Today, the goal is to get some experience with refining requirements, as well as designing and implementing solutions. Since designing and implementing a full program can be quite time-consuming, we are going to be revising and improving an existing implementation.
Specifically, we are going to work on the ancient game of tic-tac-toe (or Noughts and Crosses if you have an English background.) Why tic-tac-toe? Well here's a quote from the Wikipedia article on Tic-Tac-Toe... "Because of the simplicity of Tic-tac-toe, it is often used as a pedagogical tool for teaching the concepts of good sportsmanship and the branch of artificial intelligence that deals with the searching of game trees."
After you have logged on to one of the Linux Lab machines, open a terminal window, download lab11.tar.gz and move it into you home directory. Use the command tar -xvzf lab11.tar.gz. This will unpack the tar file and make a new lab11 subdirectory. Make the lab11 directory your current directory. There should be 2 files... a Makefile, and a program files called ttt.c.
The Makefile contains just one target... ttt. If you make ttt it will comple ttt.c and create a ttt command.
Start off by building the ttt command and running the command (no parameters are required.) Just type ./ttt to run. Once you have played a couple of games of tic-tac-toe, you may start to realize that your opponent (the ttt program in this case) is not very smart, and often loses the game. However, the nature of the tic-tac-toe game is that a competant player will never lose! If two competant players play against each other, the result will always be a draw.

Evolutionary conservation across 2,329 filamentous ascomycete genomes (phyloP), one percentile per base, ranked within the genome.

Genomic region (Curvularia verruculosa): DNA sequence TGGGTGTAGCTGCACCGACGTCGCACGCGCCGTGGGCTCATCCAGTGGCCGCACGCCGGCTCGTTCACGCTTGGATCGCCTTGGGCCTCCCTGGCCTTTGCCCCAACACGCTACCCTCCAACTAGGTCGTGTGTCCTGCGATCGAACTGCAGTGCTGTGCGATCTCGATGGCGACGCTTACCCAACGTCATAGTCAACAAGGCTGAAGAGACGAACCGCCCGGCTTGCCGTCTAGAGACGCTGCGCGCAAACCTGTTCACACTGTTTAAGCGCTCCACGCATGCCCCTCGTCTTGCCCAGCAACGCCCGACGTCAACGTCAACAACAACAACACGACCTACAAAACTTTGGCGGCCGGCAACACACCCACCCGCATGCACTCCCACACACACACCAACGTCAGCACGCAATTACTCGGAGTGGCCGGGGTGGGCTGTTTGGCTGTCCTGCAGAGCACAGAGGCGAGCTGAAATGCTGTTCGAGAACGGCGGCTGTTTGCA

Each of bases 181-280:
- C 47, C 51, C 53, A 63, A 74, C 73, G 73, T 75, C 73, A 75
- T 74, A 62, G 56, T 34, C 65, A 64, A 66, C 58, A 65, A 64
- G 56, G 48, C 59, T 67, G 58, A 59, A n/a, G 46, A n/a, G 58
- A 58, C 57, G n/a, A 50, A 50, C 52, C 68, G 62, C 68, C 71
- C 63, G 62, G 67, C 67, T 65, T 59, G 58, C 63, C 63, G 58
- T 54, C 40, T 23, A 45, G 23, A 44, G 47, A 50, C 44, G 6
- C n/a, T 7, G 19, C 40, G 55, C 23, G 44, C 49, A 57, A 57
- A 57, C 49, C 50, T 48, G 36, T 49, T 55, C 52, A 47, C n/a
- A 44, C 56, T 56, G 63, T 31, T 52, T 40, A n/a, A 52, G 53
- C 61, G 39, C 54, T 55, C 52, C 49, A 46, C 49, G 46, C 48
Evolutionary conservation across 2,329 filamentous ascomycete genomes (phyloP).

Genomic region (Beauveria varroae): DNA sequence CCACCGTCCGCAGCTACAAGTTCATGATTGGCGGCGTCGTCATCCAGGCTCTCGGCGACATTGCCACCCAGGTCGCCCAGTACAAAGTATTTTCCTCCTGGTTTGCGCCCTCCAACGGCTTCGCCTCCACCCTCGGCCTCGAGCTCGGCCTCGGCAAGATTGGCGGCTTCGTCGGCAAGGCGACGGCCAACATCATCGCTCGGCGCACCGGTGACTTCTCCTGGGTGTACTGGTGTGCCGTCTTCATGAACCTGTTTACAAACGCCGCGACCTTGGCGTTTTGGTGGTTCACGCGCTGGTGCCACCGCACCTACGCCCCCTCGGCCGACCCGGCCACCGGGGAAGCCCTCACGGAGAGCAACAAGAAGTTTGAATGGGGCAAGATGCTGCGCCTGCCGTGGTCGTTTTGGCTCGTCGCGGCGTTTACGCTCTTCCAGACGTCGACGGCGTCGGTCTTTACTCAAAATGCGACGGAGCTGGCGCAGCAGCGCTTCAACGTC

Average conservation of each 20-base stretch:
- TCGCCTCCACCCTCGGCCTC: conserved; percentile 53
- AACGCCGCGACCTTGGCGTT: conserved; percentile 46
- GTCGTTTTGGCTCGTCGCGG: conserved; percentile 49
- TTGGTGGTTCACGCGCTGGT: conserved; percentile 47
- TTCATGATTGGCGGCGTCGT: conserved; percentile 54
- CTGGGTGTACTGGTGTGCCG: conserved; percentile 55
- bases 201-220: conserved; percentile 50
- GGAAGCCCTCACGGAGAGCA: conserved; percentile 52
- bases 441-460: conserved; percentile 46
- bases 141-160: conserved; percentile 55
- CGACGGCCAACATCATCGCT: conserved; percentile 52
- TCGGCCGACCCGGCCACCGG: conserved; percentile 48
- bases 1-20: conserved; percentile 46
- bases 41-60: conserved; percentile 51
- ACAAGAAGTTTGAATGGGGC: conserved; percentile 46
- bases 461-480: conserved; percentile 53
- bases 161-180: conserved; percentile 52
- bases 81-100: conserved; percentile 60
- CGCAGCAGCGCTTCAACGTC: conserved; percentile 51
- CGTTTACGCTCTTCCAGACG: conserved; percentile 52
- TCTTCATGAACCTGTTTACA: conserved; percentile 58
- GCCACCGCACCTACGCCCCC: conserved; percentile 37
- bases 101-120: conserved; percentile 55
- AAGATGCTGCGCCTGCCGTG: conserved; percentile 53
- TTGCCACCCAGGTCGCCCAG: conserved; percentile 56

The real work in this lab involves improving how well the computer plays tic-tac-toe. You may not have enough time to implement a strategy that never loses tic-tac-toe, but you can certainly improve on the existing strategy. Read through the code in ttt.c to understand how the game infrastructure works, and to see if there are any functions that might be useful to improve your strategy. You may want to do some researh on the game to see if there are any good strategies that are relatively easy to implement.
When you have some ideas on how to improve your code, modify the getComputerMove function to implement your strategy. Try it out.
Before the end of the lab, when you have implemented an improved strategy, ask the lab instructor (professor or CA, depending on what section you are in) to try playing against your updated code.
Download and edit the following file: lab11_report.txt. Then submit your editted file on Blackboard in the Lab_11 report area.